2. Cooperation /Collaboration / Autonomy
Autonomy and cooperation / collaboration are not excluding or contradictory concepts. When working in teams with conceptual maps, it is important to guide the team members or the students on the learning and knowledge theory underlying conceptual maps building. The elaboration of a global map by the group from individual maps or from the building, from the start, of a collective map implies the inclusion of everyone’s knowledge and the creation, as a team, of new kinds of knowledge, inherent to the group.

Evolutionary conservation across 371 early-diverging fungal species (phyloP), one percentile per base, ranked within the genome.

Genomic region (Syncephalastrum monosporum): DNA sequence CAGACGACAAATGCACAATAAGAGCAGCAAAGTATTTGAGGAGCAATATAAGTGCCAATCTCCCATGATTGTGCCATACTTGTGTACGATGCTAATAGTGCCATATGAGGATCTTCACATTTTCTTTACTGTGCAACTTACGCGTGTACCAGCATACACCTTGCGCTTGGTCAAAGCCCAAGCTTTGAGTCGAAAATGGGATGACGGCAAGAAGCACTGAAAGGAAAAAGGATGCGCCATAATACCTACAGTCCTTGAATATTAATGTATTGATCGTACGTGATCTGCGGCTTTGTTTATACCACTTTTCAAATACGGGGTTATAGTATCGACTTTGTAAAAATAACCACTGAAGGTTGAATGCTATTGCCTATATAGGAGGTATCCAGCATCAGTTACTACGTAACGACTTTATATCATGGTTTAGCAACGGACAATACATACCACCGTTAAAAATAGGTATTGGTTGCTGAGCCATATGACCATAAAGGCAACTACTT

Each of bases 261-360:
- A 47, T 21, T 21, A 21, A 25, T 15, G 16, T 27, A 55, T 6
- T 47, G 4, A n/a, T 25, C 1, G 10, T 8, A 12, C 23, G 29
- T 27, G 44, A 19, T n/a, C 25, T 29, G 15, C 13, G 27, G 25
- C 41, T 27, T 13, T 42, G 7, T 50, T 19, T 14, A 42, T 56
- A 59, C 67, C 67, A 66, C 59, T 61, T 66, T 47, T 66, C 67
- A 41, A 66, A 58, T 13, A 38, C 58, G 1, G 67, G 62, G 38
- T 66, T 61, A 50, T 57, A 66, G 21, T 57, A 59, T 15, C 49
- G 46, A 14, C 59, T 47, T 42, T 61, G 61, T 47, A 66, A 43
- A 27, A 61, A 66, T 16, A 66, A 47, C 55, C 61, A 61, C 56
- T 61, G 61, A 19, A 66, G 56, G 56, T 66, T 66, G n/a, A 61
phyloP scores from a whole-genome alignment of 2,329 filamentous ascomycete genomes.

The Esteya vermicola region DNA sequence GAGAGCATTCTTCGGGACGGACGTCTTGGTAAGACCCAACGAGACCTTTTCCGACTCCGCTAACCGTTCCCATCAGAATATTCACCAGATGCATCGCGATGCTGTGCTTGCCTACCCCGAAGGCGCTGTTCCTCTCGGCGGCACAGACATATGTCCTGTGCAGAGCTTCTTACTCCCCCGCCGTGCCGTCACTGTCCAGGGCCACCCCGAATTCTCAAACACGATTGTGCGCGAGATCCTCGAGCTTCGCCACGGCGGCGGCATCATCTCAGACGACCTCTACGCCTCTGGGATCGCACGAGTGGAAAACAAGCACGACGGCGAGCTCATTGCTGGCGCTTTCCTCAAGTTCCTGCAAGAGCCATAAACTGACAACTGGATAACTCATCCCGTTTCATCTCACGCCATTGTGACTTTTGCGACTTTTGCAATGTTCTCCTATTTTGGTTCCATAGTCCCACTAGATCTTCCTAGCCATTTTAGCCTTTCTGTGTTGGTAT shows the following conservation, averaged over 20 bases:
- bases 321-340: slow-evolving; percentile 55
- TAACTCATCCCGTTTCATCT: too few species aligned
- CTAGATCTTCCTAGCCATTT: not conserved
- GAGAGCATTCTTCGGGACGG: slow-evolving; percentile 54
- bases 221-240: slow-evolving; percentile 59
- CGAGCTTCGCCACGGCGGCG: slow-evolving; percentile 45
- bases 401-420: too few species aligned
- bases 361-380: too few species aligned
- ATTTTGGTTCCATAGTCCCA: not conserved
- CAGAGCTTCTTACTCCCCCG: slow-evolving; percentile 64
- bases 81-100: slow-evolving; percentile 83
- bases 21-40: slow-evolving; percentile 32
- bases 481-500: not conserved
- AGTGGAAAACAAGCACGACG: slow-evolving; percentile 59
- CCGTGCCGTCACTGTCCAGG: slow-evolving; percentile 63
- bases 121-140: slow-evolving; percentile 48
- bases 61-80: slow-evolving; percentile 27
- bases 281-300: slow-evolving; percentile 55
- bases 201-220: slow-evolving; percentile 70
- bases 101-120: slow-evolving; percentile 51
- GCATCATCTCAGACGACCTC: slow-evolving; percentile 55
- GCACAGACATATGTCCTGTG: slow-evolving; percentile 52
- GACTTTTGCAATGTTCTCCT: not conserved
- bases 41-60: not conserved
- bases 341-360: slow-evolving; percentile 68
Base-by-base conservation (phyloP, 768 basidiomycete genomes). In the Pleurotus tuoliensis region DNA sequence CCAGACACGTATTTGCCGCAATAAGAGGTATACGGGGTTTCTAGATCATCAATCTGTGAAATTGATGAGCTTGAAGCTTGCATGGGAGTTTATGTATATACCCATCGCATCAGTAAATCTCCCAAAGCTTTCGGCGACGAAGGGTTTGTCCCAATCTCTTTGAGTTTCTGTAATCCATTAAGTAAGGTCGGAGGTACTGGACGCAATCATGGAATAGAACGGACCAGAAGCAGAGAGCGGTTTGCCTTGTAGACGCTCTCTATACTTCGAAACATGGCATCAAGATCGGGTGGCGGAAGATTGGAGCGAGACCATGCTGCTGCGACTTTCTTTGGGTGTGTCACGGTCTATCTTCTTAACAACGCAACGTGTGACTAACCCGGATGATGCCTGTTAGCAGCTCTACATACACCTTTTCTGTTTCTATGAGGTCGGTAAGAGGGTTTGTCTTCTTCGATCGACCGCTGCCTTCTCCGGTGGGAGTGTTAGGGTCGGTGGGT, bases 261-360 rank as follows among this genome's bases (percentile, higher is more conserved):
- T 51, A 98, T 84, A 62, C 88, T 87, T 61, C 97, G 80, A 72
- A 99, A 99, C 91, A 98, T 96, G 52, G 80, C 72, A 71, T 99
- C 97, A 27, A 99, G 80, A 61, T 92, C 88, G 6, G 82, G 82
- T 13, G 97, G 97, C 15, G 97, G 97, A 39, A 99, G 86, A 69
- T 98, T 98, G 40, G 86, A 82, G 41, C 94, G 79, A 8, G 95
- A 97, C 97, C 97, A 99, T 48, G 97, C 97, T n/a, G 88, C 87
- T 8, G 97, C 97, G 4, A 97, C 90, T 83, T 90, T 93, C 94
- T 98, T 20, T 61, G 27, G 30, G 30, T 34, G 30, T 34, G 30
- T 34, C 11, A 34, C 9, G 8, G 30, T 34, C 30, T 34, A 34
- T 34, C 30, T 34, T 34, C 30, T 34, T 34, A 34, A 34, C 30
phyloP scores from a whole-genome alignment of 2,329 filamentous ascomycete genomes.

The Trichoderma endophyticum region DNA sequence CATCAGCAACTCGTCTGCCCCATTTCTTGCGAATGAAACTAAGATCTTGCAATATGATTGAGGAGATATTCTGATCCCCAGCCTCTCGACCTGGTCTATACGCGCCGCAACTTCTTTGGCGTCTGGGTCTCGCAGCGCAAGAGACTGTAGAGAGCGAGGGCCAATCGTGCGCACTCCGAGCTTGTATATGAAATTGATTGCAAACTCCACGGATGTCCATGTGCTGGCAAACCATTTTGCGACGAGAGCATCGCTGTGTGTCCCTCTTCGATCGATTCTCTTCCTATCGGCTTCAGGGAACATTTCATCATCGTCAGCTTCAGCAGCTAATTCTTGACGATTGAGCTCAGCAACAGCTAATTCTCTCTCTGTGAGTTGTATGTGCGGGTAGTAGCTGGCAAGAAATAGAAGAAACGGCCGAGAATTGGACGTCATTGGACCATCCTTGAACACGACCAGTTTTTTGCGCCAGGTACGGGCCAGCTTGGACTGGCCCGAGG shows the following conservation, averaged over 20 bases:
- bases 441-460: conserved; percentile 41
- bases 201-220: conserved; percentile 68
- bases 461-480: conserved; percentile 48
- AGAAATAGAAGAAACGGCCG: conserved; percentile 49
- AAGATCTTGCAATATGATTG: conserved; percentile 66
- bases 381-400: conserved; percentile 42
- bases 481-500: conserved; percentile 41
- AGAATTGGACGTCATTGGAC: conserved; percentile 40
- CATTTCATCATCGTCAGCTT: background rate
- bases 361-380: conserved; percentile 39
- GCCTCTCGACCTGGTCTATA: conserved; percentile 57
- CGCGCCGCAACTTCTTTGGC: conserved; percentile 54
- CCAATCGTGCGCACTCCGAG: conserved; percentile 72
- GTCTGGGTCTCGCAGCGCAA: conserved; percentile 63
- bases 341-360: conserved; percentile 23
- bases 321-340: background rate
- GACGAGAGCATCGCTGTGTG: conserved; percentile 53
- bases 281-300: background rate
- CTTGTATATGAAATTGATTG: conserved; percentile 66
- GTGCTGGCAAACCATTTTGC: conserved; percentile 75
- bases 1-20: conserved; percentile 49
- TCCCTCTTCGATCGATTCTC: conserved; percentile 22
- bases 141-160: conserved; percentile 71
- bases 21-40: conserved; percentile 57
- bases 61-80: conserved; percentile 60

In this sense, the building of a map involves collaboration, when the students share information, still without modifying the data, and involves cooperation, when students not only share their knowledge, but also may interfere and modify the information received from their classmates, acting in asynchronized way to build a collective map. Both cooperation and collaboration attest the autonomy of the ongoing cognitive process, the direction given by the students themselves when trying to adequate their knowledge to their mates’ knowledge.